The treatment of common bile duct (CBD) disorders, such as biliary atresia or ischemic strictures, is restricted by the lack of biliary tissue from healthy donors suitable for surgical reconstruction. Here we report a new method for the isolation and propagation of human cholangiocytes from the extrahepatic biliary tree in the form of extrahepatic cholangiocyte organoids (ECOs) for regenerative medicine applications. The resulting ECOs closely resemble primary cholangiocytes in terms of their transcriptomic profile and functional properties. We explore the regenerative potential of these organoids in vivo and demonstrate that ECOs self-organize into bile duct–like tubes expressing biliary markers following transplantation under the kidney capsule of immunocompromised mice. In addition, when seeded on biodegradable scaffolds, ECOs form tissue-like structures retaining biliary characteristics. The resulting bioengineered tissue can reconstruct the gallbladder wall and repair the biliary epithelium following transplantation into a mouse model of injury. Furthermore, bioengineered artificial ducts can replace the native CBD, with no evidence of cholestasis or occlusion of the lumen. In conclusion, ECOs can successfully reconstruct the biliary tree, providing proof of principle for organ regeneration using human primary cholangiocytes expanded in vitro.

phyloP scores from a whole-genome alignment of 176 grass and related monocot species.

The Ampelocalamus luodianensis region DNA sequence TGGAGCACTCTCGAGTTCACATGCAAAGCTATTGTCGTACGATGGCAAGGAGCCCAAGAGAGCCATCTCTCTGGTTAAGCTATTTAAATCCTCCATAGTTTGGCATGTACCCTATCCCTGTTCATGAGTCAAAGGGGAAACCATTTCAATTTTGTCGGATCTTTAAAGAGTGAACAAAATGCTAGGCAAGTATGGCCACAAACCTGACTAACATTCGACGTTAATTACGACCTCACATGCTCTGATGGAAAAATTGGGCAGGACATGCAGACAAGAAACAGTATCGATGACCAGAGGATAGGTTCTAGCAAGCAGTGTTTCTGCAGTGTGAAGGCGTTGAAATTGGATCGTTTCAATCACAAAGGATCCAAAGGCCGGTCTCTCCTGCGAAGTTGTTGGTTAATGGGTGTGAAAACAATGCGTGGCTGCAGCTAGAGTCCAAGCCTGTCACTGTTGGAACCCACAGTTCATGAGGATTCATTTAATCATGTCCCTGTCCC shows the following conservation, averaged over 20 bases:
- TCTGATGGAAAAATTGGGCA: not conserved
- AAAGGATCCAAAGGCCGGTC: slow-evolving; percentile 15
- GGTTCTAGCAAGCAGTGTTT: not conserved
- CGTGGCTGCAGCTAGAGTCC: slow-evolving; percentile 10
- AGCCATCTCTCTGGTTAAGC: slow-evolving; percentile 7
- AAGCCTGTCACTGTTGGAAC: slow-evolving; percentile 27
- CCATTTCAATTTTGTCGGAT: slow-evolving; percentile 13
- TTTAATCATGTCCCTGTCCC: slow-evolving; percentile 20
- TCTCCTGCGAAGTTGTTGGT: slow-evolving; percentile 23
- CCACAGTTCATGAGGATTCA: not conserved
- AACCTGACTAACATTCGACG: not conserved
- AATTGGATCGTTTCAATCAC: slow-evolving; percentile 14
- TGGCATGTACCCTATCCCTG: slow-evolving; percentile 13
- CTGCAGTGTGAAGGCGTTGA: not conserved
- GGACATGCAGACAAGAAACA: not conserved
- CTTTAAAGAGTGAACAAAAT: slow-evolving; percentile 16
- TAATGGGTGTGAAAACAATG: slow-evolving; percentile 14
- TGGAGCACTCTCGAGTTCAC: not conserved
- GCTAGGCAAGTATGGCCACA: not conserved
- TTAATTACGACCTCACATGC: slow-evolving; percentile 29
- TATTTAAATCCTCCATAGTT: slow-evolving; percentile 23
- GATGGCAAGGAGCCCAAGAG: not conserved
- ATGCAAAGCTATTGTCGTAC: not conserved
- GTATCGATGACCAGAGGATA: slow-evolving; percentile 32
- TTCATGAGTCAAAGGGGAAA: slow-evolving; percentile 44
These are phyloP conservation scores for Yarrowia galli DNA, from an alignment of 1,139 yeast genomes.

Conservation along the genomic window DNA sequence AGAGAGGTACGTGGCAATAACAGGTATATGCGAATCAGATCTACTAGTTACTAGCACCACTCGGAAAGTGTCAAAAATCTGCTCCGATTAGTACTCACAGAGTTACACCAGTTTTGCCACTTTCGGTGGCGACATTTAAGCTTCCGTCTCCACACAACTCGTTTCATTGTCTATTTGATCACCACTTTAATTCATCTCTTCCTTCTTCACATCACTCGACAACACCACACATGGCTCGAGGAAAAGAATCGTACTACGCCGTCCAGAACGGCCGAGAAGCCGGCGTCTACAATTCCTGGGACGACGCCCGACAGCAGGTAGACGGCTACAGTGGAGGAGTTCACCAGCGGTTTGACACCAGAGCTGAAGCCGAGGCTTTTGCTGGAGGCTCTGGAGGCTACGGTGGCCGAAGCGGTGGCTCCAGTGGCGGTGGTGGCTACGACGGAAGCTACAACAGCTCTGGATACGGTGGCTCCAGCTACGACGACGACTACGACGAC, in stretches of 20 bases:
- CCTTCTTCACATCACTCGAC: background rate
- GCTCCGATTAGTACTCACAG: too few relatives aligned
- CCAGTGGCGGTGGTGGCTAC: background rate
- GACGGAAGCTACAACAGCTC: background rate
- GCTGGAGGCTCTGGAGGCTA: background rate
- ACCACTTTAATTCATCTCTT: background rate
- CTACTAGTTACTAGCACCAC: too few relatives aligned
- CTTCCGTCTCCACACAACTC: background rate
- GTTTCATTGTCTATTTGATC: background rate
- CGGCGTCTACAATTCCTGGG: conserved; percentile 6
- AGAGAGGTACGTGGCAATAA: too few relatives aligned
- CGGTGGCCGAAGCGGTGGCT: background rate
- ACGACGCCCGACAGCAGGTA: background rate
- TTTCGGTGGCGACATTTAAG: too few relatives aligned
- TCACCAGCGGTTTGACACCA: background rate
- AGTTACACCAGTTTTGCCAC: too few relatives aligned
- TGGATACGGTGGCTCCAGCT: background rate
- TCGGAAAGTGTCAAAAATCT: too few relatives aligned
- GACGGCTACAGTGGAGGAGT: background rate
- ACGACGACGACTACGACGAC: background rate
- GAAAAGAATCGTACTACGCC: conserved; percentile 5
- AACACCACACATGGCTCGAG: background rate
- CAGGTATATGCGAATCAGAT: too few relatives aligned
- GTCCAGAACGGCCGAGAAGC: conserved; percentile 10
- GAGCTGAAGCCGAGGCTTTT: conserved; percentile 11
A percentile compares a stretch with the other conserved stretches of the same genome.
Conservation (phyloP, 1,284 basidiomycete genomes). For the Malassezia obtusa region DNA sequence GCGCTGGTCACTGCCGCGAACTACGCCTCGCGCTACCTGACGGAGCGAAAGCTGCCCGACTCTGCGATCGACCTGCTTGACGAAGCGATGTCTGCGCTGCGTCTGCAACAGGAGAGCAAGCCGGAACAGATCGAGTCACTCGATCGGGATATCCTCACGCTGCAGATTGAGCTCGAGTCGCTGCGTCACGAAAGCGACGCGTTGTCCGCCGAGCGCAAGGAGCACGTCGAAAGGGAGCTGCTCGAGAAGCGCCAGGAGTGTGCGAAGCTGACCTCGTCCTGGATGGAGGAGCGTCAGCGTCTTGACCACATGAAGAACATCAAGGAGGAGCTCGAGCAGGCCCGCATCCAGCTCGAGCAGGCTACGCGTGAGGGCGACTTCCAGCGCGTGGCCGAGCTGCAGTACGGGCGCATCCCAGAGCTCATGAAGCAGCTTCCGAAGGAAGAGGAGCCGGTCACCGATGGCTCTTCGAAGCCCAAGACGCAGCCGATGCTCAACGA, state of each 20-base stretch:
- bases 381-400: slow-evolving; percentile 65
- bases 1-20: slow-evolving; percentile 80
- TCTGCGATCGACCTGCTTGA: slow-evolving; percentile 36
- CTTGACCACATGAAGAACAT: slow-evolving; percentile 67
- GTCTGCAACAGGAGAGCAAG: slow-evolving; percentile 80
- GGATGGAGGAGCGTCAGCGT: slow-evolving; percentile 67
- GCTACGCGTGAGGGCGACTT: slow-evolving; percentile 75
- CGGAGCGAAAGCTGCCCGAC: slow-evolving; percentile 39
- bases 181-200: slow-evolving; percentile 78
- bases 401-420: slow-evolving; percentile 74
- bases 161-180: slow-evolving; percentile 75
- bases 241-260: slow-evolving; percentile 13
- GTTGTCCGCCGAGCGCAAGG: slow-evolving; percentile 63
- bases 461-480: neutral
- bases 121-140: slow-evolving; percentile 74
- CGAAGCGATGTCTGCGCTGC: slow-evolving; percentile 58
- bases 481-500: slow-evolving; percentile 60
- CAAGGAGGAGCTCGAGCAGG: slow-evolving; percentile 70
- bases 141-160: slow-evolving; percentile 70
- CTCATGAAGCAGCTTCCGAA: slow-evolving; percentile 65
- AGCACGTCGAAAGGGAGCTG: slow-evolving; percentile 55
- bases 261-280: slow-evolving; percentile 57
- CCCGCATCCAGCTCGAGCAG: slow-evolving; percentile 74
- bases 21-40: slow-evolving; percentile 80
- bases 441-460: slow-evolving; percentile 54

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The authors would like to thank J. Skepper, L. Carter and the University of Cambridge Advanced Imaging Centre for their help with electron microscopy; E. Farnell and the University of Cambridge, Cambridge Genomic Services for their help with microarray data processing and analysis; A. Petrunkina and the NIHR Cambridge BRC Cell Phenotyping Hub for their help with cell sorting; K. Burling and the MRC MDU Mouse Biochemistry Laboratory (MRC_MC_UU_12012/5) for processing mouse serum samples; and R. El-Khairi for her help with IF images, R. Grandy for his help with providing relevant references, the Cambridge Biorepository for Translational Medicine for the provision of human tissue used in the study; D. Trono (Ecole Polytechnique Federale de Lausanne) for the gift of the plasmids used for the generation of GFP-expressing ECOs and B. McLeod for IT support. The monoclonal antibody TROMA-III, developed by R. Kemler, was obtained from the Developmental Studies Hybridoma Bank, created by the NICHD of the NIH and maintained at the University of Iowa.
This work was funded by ERC starting grant Relieve IMDs (281335; L.V., N.R.F.H.), the Cambridge Hospitals National Institute for Health Research Biomedical Research Centre (L.V., N.R.F.H., S. Sinha., F.S.), the Evelyn Trust (N.H.) and the EU FP7 grant TissuGEN (M.C.D.B.) and was supported in part by the Intramural Research Program of the NIH/NIAID (R.L.G., C.A.R.). F.S. has been supported by an Addenbrooke's Charitable Trust Clinical Research Training Fellowship and a joint MRC–Sparks Clinical Research Training Fellowship. (MR/L016761/1) A.W.J. and A.E.M. acknowledge support from EPSRC (EP/L504920/1) and an Engineering for Clinical Practice Grant from the Department of Engineering, University of Cambridge. J.B. was supported by a BHF Studentship (Grant FS/13/65/30441).
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